The Housekeeper and the Professor by Yoko Ogawa
I was quite charmed by this as I read it but in retrospect, it feels a bit like the kind of thing that a parent might give to a child to try to make maths fun and fascinating. I’m ambivalent.
Prenez Garde by Terence DeVere White
I quite enjoyed this book written in the voice of a precocious child during the War of Independence. Like Elizabeth Bowen’s book written about the same period, these upper middle class people are very preoccupied about the social status of the Black and Tans. It is entertaining and enlightening though. Herself read it and enjoyed it also.
A Death in the Family by Karl Ove Knausgaard
Oh Lord, this nearly killed me. Unless you live under a rock you will be aware that this is part one of a several volume autobiography which has been outrageously successful.
Until the author’s father actually dies, whole chunks of this book are unbearably dull. You feel like you are an adolescent in a small town in Norway. In other words, you hover on the brink of death from boredom. Notwithstanding that conveying this is a form of genius, it’s a really useless form, in my view. The book really picks up after the father dies (I’m giving nothing away here, it’s on the cover) and I was so engaged that I am almost thinking of picking up volume 2. Almost.
If you are thinking of reading this book, you will need to consult this link. Also, in terms of the language regime, it may help you to consider what Mr. Waffle said to me when I was questioning him on this point: “When a Norwegian says he speaks 5 languages, you can bet 3 of them are Norwegian.”
A Spanish Lover by Joanna Trollope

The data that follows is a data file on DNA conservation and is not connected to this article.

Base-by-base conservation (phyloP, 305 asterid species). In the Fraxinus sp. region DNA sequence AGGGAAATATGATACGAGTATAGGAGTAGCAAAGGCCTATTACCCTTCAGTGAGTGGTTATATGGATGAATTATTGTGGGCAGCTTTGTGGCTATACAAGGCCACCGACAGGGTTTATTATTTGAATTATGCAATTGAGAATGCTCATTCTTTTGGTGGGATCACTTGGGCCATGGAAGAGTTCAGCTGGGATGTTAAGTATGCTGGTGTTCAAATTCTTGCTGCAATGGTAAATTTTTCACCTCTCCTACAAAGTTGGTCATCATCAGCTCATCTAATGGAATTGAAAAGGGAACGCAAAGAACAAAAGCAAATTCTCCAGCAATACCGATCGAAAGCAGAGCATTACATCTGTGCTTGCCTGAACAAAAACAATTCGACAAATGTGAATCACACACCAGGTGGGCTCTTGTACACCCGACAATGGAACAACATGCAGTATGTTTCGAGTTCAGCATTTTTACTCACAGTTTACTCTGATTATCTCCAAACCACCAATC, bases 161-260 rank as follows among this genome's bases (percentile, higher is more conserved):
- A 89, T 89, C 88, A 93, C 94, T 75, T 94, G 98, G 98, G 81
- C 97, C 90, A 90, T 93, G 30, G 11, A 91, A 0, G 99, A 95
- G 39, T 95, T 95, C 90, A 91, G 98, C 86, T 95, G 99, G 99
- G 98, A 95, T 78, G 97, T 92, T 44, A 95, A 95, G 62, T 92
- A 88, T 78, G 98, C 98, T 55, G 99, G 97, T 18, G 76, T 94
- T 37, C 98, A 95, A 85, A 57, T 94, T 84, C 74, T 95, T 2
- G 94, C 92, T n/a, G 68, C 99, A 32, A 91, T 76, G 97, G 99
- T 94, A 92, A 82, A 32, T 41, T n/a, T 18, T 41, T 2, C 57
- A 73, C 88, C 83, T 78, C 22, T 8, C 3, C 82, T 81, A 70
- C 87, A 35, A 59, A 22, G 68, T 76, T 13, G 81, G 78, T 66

A Passionate Man by Joanna Trollope
The Choir by Joanna Trollope
I’m tired of Joanna Trollope now, I need a little break. The Choir is the best of these three for my money but none of them really worked for me.
The Finkler Question by Howard Jacobsen
I thought that this would be laugh out loud funny. It’s amusing in parts. I have learnt a lot about what it means to be Jewish. It’s complicated.
I Know Why the Caged Bird Sings by Maya Angelou
I found the start of this book really fascinating and very moving. I thought it lost focus a bit towards the end and I’m not sure I would read all the other volumes but the parts about her early childhood were beautifully written and gave extraordinary insights into what it was like to be black in the American South less than a century ago.
Armageddon Outta Here by Derek Landy
Collection of shorter extracts/stories etc about the skeleton detective. About as successful as these things normally are.
Skulduggery Pleasant and the Dying of the Light by Derek Landy
The last Skulduggery Pleasant book and a triumphant return to form for the skeleton detective after a couple of lacklustre outings. Or so the boys and I thought, Herself didn’t like it much.
In the Woods by Tana French
This is one of the best books I have read in a long time. It’s a detective story and a page turner but also very well written; quite lyrical in places without ever being dull. The author has written quite a few books and I plan to read them all.
Dublinesque by Enrique Vila-Matas
The title tempted me to read this. It’s about a retired Spanish literary publisher who comes to Dublin for a holiday. Really not for me. Literary fiction in translation can be very tough going and this was a good example. To be fair, I don’t think I would have liked the book in Spanish but the translation did it no favours. Frankly, when you read the excerpts from Ulysses in the text with relief because they are less hard going than the rest of the book, something has gone very wrong.